When it was announced that Travis Scott was joining Adam Levine to perform at the halftime show of Super Bowl LIII it was at the displeasure of, well, everyone.
Not only wasn’t it standing in solidarity with Colin Kaepernick, who is currently suing the NFL on counts of collusion, but the NFL didn’t even bother to get an Atlanta-native to perform at halftime. They called upon Jay- Z, who turned it down
Everyone was on board of curving the Super Bowl to the point that it was reported that Maroon 5, who was the chosen headliner for some reason, was “having a lot of trouble finding guests” to perform with them, with a source telling US Weekly that,
“No one wants to associate themselves with the NFL in light of its response to Colin Kaepernick’s protest against police brutality.”
Yet, Travis bit anyway.
However, believe it or not, Travis Scott may have redeemed his ill-advised decision.
A source close to the negotiations has now confirmed to Billboard
Turns out the figure is $500,000 and it’s a partnership with the NFL to the “social justice accelerator” Dream Corps, an organization founded by Van Jones in 2014, and will work with the NFL on additional initiatives. Scott said in a statement,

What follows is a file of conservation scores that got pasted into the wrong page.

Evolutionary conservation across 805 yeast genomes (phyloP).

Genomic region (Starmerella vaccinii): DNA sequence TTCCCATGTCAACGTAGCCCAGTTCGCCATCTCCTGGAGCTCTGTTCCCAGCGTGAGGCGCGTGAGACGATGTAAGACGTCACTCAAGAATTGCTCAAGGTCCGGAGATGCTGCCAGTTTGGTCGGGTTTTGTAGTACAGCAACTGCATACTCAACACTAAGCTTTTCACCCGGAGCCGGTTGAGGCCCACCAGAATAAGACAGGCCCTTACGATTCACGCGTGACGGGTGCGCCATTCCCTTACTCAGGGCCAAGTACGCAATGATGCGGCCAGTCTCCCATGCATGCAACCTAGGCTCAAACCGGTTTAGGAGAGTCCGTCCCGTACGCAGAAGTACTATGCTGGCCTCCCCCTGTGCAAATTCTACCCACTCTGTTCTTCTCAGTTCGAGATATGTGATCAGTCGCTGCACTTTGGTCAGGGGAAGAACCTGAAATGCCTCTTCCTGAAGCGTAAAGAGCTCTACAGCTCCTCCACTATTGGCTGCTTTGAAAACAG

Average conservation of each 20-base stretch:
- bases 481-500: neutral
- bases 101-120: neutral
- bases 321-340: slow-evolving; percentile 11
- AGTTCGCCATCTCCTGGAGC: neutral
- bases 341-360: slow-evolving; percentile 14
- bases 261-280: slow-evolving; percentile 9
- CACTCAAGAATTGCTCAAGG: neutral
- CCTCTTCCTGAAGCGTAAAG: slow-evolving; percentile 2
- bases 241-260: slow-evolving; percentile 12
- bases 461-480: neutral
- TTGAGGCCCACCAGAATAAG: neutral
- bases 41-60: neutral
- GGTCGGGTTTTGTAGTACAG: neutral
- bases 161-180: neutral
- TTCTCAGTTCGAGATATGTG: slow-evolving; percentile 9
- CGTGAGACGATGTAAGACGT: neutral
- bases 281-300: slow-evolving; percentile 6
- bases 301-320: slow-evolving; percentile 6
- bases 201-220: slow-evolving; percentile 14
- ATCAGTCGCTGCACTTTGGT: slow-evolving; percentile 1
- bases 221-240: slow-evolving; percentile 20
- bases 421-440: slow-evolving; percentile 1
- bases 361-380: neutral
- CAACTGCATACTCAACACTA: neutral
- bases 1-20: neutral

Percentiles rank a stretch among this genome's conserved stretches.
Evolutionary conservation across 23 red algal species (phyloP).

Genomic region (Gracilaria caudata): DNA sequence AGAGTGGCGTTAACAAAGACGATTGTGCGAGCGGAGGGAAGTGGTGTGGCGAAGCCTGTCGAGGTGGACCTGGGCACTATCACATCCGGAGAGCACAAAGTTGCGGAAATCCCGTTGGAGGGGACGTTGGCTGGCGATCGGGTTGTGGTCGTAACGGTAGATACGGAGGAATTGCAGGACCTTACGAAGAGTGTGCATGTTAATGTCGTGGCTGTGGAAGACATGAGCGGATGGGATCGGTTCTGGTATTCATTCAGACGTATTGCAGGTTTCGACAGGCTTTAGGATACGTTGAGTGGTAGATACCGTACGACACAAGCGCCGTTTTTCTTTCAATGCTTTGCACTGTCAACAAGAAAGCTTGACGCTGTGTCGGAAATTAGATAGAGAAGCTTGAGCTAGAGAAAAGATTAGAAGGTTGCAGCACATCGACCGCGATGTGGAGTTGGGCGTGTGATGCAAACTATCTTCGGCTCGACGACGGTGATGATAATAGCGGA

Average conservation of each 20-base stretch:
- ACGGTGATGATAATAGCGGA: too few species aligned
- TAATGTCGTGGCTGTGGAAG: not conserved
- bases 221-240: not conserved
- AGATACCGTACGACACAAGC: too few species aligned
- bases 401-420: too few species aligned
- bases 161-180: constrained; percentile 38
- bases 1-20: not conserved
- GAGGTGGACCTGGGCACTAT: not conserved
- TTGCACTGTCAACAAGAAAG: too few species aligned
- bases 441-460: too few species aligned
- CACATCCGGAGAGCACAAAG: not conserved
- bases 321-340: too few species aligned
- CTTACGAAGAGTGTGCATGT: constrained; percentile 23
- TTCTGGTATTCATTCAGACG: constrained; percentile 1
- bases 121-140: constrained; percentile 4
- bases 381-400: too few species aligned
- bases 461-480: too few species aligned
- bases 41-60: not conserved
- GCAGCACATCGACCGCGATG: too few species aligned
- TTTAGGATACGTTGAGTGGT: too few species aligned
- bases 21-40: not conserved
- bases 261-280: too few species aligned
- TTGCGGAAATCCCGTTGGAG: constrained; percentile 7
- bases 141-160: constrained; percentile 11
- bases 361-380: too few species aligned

“I back anyone who takes a stand for what they believe in. I know being an artist that it’s in my power to inspire. So before confirming the Super Bowl Halftime performance, I made sure to partner with the NFL on this important donation. I am proud to support Dream Corps and the work they do that will hopefully inspire and promote change.”
— Maroon 5 (@maroon5) January 13, 2019
Some say, if you’ve been watching the NFL there’s no room for you to criticize Travis Scott because that’d mean you weren’t standing in solidarity with Kaepernick in the first place; to which, they’d be correct. Others say it’s a matter of making a statement to the NFL and being firm as one.
Either way, the “Sicko Mode” artist has made up his mind and will be at Atlanta’s Mercedes-Benz Stadium on Sunday, Feb. 3rd.
Whether or not a $500,000 donation to a beneficial cause is enough to make up for the crimes the NFL has yet to pay is up to the fans and what they’ll do at halftime, but honestly, it’s probably more than anyone who’s raised their tongue in disapproval has done.
I’m not sure if Travis’ motives are any more displaced than anyone who’s watched one lick of the NFL this season. For him, the matter could be as simple as securing the bag, and I know none of us can hate on that.
At the end of the day, if more of us would get up and do something instead of criticizing what someone else is doing, more might get done.
Maybe it’s good Travis was pressed; who knows, the NFL might not have given a donation at all. But let’s not pretend that his choice to perform isn’t, if even a little, softened by the fact that it came with the stipulations Travis made.
Good for Scott, and let’s hope he all artists, players, and influencers can make more sound plans to disrupt the corruptness of more institutions like the NFL.